banditws6Shrinking Time and DistancePremiumReviews:
·Time Warner Cable
|reply to Crookshanks |
Re: Dearest Mob
said by Crookshanks:I agree that the increasing push toward cloud services will be useless without a commensurate bump in upload speeds. I did indeed conclude that $20 more for an extra megabit of upstream was not worth it, as much as it hurts. My use of "cloud services" is still fairly low (almost necessarily, at speeds like this) but I have been using them more in the last year or two. If I could jump from 1 Mb to 5 Mb for $20 I'd probably do it, but I'd need to pay at least $30 or $40 more per month to achieve that.
There will be a market for faster upload speeds as "the cloud" takes off, but barring the next killer app I think we're fast approaching the "Who cares?" point with download speeds. In your instance I would think about paying the $20 for the extra upload, though I'd probably conclude that $20 for 1mbit/s isn't worth it.
I've seen Comcast becoming a lot more competitive in that particular arena and wish I still lived in a Comcast area, as much as I can't believe I'm saying that. The most data I ever used in a single month was only half of their 250 GB soft cap.
said by Crookshanks:Same here. Even though I am not on a tier that requires channel bonding, I got a DOCSIS 3 modem recently to bond enough channels to get around the peak time congestion issues (during which I would see 3-4 Mb/sec tops). Since we have so many downstream channels here in DFW I have never seen my line running at less than 100% since. Giving up Powerboost for this was unquestionably worth it.
I'd rather have 100% of a slower connection 24/7 than some fraction of my faster connection from 8pm to 1am....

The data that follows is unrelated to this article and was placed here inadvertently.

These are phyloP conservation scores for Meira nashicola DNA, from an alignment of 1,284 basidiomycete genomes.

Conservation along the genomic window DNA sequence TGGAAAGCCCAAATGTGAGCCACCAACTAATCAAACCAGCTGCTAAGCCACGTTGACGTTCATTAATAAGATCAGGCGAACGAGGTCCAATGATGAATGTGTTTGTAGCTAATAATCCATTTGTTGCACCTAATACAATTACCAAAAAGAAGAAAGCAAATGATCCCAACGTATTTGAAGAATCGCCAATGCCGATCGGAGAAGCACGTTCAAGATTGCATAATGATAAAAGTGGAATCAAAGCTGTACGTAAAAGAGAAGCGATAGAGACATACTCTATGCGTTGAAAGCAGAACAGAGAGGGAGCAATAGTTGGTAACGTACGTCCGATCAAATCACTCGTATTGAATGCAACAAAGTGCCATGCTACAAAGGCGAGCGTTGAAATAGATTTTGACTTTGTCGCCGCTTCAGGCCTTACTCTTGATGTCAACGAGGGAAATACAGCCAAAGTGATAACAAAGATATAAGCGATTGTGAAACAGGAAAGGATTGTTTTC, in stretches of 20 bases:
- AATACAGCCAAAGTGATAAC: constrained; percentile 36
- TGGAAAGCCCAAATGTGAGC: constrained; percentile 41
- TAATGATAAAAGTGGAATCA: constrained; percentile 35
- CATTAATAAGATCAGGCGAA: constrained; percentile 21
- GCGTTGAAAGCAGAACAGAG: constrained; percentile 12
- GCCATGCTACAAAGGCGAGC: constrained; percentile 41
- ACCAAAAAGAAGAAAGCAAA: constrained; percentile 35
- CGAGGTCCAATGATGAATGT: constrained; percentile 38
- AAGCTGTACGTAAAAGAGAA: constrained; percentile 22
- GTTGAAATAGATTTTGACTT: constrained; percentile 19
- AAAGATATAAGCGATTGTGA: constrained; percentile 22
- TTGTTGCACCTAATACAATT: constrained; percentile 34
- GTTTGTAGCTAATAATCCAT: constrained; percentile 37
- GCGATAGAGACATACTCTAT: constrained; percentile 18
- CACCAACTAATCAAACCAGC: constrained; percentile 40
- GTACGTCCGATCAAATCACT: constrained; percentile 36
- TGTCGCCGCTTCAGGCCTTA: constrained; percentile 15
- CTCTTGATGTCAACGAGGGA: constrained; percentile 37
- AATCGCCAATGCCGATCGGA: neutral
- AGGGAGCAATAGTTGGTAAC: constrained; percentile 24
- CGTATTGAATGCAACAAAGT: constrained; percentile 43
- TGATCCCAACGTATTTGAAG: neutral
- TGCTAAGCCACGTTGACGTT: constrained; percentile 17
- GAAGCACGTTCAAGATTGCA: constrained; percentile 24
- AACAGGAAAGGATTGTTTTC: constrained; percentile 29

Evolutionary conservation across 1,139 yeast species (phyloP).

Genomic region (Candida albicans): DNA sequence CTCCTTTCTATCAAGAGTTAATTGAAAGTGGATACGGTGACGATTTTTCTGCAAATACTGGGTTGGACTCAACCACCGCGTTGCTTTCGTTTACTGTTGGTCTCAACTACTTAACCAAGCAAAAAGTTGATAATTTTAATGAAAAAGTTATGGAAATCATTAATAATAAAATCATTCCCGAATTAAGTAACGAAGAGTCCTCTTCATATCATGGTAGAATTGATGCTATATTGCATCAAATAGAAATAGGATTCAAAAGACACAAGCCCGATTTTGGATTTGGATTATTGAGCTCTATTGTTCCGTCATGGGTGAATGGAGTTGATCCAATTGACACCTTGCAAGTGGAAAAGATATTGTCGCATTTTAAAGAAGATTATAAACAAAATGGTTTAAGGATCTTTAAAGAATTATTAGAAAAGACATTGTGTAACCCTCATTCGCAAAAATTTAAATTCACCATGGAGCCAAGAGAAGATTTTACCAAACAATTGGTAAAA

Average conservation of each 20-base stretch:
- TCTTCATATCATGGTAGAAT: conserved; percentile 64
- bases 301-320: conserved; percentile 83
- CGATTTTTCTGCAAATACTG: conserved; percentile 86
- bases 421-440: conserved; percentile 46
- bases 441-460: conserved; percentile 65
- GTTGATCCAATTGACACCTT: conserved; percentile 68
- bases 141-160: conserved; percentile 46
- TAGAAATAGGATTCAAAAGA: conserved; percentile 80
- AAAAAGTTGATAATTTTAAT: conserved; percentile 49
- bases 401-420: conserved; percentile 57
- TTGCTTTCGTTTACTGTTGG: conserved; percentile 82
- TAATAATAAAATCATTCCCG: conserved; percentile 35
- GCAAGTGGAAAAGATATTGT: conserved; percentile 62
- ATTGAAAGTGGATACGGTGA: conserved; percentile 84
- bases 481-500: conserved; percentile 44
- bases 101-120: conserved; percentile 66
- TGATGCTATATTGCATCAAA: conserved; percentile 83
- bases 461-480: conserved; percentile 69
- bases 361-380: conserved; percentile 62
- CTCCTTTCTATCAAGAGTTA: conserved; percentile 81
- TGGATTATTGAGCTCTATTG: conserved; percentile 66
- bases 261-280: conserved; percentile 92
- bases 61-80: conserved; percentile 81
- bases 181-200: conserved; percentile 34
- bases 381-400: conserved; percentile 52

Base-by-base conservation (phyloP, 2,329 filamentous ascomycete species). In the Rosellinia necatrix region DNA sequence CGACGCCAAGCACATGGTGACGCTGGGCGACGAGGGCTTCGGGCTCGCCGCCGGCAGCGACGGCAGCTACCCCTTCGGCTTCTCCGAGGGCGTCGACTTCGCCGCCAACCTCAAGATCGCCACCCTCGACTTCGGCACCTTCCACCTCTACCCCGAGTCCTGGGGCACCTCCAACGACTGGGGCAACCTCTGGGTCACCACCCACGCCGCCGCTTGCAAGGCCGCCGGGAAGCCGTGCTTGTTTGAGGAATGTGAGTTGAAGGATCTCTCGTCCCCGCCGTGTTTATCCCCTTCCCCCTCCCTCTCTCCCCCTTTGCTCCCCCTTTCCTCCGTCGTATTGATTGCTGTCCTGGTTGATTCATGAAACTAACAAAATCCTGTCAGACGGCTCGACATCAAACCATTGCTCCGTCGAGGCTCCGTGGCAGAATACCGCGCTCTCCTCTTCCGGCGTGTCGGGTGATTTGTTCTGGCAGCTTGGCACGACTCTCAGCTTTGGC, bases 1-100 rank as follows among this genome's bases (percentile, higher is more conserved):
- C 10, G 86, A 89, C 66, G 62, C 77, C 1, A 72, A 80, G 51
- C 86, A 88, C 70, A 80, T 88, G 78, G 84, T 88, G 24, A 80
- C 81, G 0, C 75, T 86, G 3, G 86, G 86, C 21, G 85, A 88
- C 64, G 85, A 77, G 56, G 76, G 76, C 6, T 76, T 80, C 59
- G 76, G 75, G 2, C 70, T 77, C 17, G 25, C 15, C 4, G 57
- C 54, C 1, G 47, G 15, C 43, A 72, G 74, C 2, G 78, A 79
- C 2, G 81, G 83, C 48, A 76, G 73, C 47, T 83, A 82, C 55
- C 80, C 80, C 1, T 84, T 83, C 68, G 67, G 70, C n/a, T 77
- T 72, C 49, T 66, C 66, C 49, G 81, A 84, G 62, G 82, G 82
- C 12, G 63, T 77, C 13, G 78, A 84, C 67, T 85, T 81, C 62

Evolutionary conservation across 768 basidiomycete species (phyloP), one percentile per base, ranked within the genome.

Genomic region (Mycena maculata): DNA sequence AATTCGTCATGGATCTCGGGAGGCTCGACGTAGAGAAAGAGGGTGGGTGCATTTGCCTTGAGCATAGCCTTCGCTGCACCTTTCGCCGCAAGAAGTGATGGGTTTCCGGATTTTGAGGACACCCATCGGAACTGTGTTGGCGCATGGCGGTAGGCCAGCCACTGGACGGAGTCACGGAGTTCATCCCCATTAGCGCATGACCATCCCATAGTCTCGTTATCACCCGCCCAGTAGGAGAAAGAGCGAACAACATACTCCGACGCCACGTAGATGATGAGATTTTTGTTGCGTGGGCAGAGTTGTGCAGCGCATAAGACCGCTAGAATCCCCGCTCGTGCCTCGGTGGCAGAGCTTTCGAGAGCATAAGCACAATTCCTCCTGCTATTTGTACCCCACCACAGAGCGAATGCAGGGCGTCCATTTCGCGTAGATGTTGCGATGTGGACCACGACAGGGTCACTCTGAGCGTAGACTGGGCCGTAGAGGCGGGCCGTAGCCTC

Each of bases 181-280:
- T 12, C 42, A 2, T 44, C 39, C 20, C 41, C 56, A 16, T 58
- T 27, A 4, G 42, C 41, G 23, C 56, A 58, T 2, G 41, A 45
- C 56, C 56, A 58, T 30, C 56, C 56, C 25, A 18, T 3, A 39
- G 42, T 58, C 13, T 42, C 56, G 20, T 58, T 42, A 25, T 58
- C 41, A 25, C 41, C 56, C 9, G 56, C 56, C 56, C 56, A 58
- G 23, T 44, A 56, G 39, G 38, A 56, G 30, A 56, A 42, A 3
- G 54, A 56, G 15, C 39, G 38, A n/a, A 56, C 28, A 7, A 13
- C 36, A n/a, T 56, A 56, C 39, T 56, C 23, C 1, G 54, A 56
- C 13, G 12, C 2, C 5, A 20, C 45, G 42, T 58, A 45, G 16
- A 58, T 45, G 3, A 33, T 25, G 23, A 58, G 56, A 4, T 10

"The counsel of fools is all the more dangerous the more of them there are." -Ólafr Höskuldsson
I pushed my cable provider to give a DOCSIS 3.0 modem for the same reason as you, thankfully they went along with it. They bond three downstream channels around these parts, and don't bond upstream channels at all. Somewhat surprised I haven't had issues with my 2mbit/s upstream, they are running with channel widths/modulations that only provide for a 10.24mbit/s of total upstream, so I can use nearly 20% of that if I peg my connection. Amazingly enough I haven't seen any slowdowns with my upstream, so I'm either on a node with people who don't use it, or my provider knows how to properly manage contention ratios.
My worst experience with oversubscribed DOCSIS was with Time Warner in Binghamton. One of my apartments was lucky to get >1.5mbit/s during peak hours, it was bad enough that you couldn't even maintain a low quality Netflix stream. They were ostensibly selling 10mbit/s connections, 15mbit/s for "turbo", but you could only achieve those speeds at 4am. 3.0/768 Verizon DSL was better than Time Warner's 10/1 or 15/1 products, since you at least got the promised speed with DSL.